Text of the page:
Yesterday evening Em El and I made the decision to release Fiznit from the bonds of her cancer. On Friday she had received chemotherapy, but did not seem to be responding to the treatment. Two and a half weeks earlier she had undergone surgery to remove one of her front legs and her spleen, both of which were riddled with cancer. She had been recovering well until early last week when she stopped eating and began getting sick to her stomach. A blood test revealed that mast cells had returned in force. The chemo she received on Friday was her last option for a solid recovery. Unfortunately the cancer was too strong, and with the sensitive guidance of Fiznit’s internist, we chose to relieve her suffering for good.
We like to think that Fiznit is now reunited with her beloved brother Scratchy, her constant companion from birth until age 11, when he died suddenly of a heart attack. I like to picture them ecstatically rolling around together in a sunny celestial catnip patch of the richest shade of green.
It’s poignant how when you live with an animal for so long, their passing represents more than just the departure of a dear friend and family member. Both Scratchy and Fiznit were with me for much of my adult life up to this point. Now that Fiznit is gone, I feel like an entire era has ended. We often think of the closure of time periods in our lives as marked by events like graduations, leaving jobs, moving to new places, and sadly, the ending of relationships. But often our companion animals are a constant in our lives over the course of the opening and closing of many such time periods. Sometimes they are one of the few or even the only constant. They provide us with comfort, stability, and a warm familiarity that may otherwise be lacking.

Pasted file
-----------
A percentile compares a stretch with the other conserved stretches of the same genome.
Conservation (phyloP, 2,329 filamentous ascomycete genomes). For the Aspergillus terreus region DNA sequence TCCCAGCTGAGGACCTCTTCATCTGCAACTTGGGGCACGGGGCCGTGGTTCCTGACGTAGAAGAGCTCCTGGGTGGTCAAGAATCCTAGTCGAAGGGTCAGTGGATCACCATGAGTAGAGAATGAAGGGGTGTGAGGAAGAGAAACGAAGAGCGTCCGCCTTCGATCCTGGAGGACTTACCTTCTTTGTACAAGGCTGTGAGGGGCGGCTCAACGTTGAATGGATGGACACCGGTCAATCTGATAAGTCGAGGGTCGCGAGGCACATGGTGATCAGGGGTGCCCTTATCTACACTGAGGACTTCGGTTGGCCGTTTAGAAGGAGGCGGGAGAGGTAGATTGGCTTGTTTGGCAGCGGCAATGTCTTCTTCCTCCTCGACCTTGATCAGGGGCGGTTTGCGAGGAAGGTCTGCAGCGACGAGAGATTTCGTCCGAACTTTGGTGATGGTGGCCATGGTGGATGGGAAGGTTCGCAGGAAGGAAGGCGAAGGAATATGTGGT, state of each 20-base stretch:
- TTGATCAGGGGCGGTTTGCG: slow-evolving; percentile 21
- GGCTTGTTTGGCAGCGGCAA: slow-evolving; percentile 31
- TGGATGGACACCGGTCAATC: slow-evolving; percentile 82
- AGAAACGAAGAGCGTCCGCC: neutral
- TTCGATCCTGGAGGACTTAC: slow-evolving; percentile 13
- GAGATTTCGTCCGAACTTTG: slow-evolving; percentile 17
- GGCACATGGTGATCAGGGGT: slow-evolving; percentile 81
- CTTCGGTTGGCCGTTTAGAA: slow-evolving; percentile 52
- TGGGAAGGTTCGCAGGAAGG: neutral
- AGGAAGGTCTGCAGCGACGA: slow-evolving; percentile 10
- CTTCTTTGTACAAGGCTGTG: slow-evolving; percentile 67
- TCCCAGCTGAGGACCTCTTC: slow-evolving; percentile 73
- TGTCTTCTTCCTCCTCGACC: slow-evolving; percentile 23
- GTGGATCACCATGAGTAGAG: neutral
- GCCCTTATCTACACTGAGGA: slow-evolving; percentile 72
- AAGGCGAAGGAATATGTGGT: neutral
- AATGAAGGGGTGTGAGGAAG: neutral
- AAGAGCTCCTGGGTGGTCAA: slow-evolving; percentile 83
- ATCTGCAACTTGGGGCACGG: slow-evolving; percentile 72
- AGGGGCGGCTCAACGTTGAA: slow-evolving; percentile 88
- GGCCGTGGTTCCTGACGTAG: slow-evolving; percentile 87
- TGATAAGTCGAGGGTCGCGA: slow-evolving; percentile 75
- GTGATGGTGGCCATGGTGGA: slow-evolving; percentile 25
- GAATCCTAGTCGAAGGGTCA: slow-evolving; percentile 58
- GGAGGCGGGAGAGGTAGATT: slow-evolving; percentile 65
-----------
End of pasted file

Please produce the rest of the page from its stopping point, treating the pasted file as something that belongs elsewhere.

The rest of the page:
I personally have experienced much pain and joy throughout the lives of both Fiznit and Scratchy. They were always there to remind me of the good times, though, and help keep me from dwelling on the bad. I can’t help feeling now, beyond just grief at Fiznit’s death, a deeper ache at the severing of this living tie to my past. She was with me through so much, and her departure leaves a hole of such depth that it may not ever completely close.
Fiznit was a special cat, very much an individualist. Although she lived for a long time in the shadow of her larger-than-life brother, after he died she stepped forward and really came into her own. She became much more outgoing and seemed to relish her life as the only cat (and pet) in the household. Although we talked about trying to find a companion for her, we felt that ultimately Fiznit wanted things to stay as they were. After all, no cat could ever replace Scratchy and she probably knew that.
Fiznit won over all the staff at the excellent referral clinic where she spent much of her final week. Her fighting spirit and persistent sass even when she was feeling down heartened those who were caring for her. We all know how horrible cancer can be, though, and in the end we felt we had no choice but to step in and help her surrender what had become a losing battle. Although we will continue grieving for some time to come, we also feel relief that her suffering has now ended. Rest in peace, little Fizz. You will always be loved.